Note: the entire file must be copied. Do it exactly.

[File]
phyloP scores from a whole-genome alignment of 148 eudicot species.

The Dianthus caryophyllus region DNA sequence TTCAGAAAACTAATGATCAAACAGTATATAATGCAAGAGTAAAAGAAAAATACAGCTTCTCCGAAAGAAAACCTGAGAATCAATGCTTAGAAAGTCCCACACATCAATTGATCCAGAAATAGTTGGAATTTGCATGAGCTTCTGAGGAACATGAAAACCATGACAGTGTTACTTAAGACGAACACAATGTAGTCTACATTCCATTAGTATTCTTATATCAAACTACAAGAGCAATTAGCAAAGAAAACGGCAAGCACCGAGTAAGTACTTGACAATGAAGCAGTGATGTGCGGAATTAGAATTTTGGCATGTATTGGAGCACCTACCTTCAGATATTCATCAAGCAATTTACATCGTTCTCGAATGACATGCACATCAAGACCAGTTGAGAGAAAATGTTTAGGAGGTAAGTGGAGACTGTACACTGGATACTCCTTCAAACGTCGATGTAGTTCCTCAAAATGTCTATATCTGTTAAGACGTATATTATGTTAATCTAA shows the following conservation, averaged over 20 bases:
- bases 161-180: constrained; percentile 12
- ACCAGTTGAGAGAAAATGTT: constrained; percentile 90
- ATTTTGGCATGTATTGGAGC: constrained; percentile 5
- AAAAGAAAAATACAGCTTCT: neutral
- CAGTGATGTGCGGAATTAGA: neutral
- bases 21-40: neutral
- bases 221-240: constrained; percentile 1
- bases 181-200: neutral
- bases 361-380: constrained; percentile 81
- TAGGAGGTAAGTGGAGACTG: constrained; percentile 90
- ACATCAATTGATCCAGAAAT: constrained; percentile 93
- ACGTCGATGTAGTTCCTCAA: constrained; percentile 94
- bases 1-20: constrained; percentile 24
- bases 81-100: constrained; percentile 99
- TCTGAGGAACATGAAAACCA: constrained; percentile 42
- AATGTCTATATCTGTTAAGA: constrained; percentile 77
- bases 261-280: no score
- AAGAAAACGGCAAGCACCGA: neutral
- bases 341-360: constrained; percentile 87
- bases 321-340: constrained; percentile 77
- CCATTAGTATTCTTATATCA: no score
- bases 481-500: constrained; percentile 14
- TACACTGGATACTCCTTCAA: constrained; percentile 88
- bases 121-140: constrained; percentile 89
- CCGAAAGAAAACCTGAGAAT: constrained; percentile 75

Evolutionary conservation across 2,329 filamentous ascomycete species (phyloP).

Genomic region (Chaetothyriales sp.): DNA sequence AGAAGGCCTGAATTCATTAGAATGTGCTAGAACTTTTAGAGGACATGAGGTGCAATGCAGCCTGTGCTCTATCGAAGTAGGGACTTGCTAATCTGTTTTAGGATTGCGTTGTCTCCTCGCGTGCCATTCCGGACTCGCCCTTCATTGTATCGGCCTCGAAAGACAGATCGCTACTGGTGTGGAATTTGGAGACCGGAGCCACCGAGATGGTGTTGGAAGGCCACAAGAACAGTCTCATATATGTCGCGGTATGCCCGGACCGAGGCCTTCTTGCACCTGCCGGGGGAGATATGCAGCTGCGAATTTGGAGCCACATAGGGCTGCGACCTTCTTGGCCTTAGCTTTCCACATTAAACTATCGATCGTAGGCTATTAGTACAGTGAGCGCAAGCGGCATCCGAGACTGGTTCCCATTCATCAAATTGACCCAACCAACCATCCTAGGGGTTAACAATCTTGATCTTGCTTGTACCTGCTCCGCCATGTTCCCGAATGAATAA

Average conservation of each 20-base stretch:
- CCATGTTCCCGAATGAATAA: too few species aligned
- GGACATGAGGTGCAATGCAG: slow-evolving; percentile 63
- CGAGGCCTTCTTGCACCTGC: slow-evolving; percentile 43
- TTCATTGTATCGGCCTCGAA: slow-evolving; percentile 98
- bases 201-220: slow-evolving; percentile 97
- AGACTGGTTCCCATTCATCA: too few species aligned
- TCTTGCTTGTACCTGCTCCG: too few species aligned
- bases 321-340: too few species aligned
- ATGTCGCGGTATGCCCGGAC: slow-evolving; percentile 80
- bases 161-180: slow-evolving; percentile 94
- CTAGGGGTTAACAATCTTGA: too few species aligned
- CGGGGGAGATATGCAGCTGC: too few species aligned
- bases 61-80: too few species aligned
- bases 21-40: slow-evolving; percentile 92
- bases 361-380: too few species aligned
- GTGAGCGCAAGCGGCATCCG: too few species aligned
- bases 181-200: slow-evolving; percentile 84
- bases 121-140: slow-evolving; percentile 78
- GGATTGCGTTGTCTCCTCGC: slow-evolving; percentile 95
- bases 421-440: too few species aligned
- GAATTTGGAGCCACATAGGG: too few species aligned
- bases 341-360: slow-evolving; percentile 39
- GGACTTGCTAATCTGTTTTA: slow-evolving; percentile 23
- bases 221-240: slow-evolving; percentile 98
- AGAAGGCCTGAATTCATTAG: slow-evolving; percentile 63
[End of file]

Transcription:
phyloP scores from a whole-genome alignment of 148 eudicot species.

The Dianthus caryophyllus region DNA sequence TTCAGAAAACTAATGATCAAACAGTATATAATGCAAGAGTAAAAGAAAAATACAGCTTCTCCGAAAGAAAACCTGAGAATCAATGCTTAGAAAGTCCCACACATCAATTGATCCAGAAATAGTTGGAATTTGCATGAGCTTCTGAGGAACATGAAAACCATGACAGTGTTACTTAAGACGAACACAATGTAGTCTACATTCCATTAGTATTCTTATATCAAACTACAAGAGCAATTAGCAAAGAAAACGGCAAGCACCGAGTAAGTACTTGACAATGAAGCAGTGATGTGCGGAATTAGAATTTTGGCATGTATTGGAGCACCTACCTTCAGATATTCATCAAGCAATTTACATCGTTCTCGAATGACATGCACATCAAGACCAGTTGAGAGAAAATGTTTAGGAGGTAAGTGGAGACTGTACACTGGATACTCCTTCAAACGTCGATGTAGTTCCTCAAAATGTCTATATCTGTTAAGACGTATATTATGTTAATCTAA shows the following conservation, averaged over 20 bases:
- bases 161-180: constrained; percentile 12
- ACCAGTTGAGAGAAAATGTT: constrained; percentile 90
- ATTTTGGCATGTATTGGAGC: constrained; percentile 5
- AAAAGAAAAATACAGCTTCT: neutral
- CAGTGATGTGCGGAATTAGA: neutral
- bases 21-40: neutral
- bases 221-240: constrained; percentile 1
- bases 181-200: neutral
- bases 361-380: constrained; percentile 81
- TAGGAGGTAAGTGGAGACTG: constrained; percentile 90
- ACATCAATTGATCCAGAAAT: constrained; percentile 93
- ACGTCGATGTAGTTCCTCAA: constrained; percentile 94
- bases 1-20: constrained; percentile 24
- bases 81-100: constrained; percentile 99
- TCTGAGGAACATGAAAACCA: constrained; percentile 42
- AATGTCTATATCTGTTAAGA: constrained; percentile 77
- bases 261-280: no score
- AAGAAAACGGCAAGCACCGA: neutral
- bases 341-360: constrained; percentile 87
- bases 321-340: constrained; percentile 77
- CCATTAGTATTCTTATATCA: no score
- bases 481-500: constrained; percentile 14
- TACACTGGATACTCCTTCAA: constrained; percentile 88
- bases 121-140: constrained; percentile 89
- CCGAAAGAAAACCTGAGAAT: constrained; percentile 75

Evolutionary conservation across 2,329 filamentous ascomycete species (phyloP).

Genomic region (Chaetothyriales sp.): DNA sequence AGAAGGCCTGAATTCATTAGAATGTGCTAGAACTTTTAGAGGACATGAGGTGCAATGCAGCCTGTGCTCTATCGAAGTAGGGACTTGCTAATCTGTTTTAGGATTGCGTTGTCTCCTCGCGTGCCATTCCGGACTCGCCCTTCATTGTATCGGCCTCGAAAGACAGATCGCTACTGGTGTGGAATTTGGAGACCGGAGCCACCGAGATGGTGTTGGAAGGCCACAAGAACAGTCTCATATATGTCGCGGTATGCCCGGACCGAGGCCTTCTTGCACCTGCCGGGGGAGATATGCAGCTGCGAATTTGGAGCCACATAGGGCTGCGACCTTCTTGGCCTTAGCTTTCCACATTAAACTATCGATCGTAGGCTATTAGTACAGTGAGCGCAAGCGGCATCCGAGACTGGTTCCCATTCATCAAATTGACCCAACCAACCATCCTAGGGGTTAACAATCTTGATCTTGCTTGTACCTGCTCCGCCATGTTCCCGAATGAATAA

Average conservation of each 20-base stretch:
- CCATGTTCCCGAATGAATAA: too few species aligned
- GGACATGAGGTGCAATGCAG: slow-evolving; percentile 63
- CGAGGCCTTCTTGCACCTGC: slow-evolving; percentile 43
- TTCATTGTATCGGCCTCGAA: slow-evolving; percentile 98
- bases 201-220: slow-evolving; percentile 97
- AGACTGGTTCCCATTCATCA: too few species aligned
- TCTTGCTTGTACCTGCTCCG: too few species aligned
- bases 321-340: too few species aligned
- ATGTCGCGGTATGCCCGGAC: slow-evolving; percentile 80
- bases 161-180: slow-evolving; percentile 94
- CTAGGGGTTAACAATCTTGA: too few species aligned
- CGGGGGAGATATGCAGCTGC: too few species aligned
- bases 61-80: too few species aligned
- bases 21-40: slow-evolving; percentile 92
- bases 361-380: too few species aligned
- GTGAGCGCAAGCGGCATCCG: too few species aligned
- bases 181-200: slow-evolving; percentile 84
- bases 121-140: slow-evolving; percentile 78
- GGATTGCGTTGTCTCCTCGC: slow-evolving; percentile 95
- bases 421-440: too few species aligned
- GAATTTGGAGCCACATAGGG: too few species aligned
- bases 341-360: slow-evolving; percentile 39
- GGACTTGCTAATCTGTTTTA: slow-evolving; percentile 23
- bases 221-240: slow-evolving; percentile 98
- AGAAGGCCTGAATTCATTAG: slow-evolving; percentile 63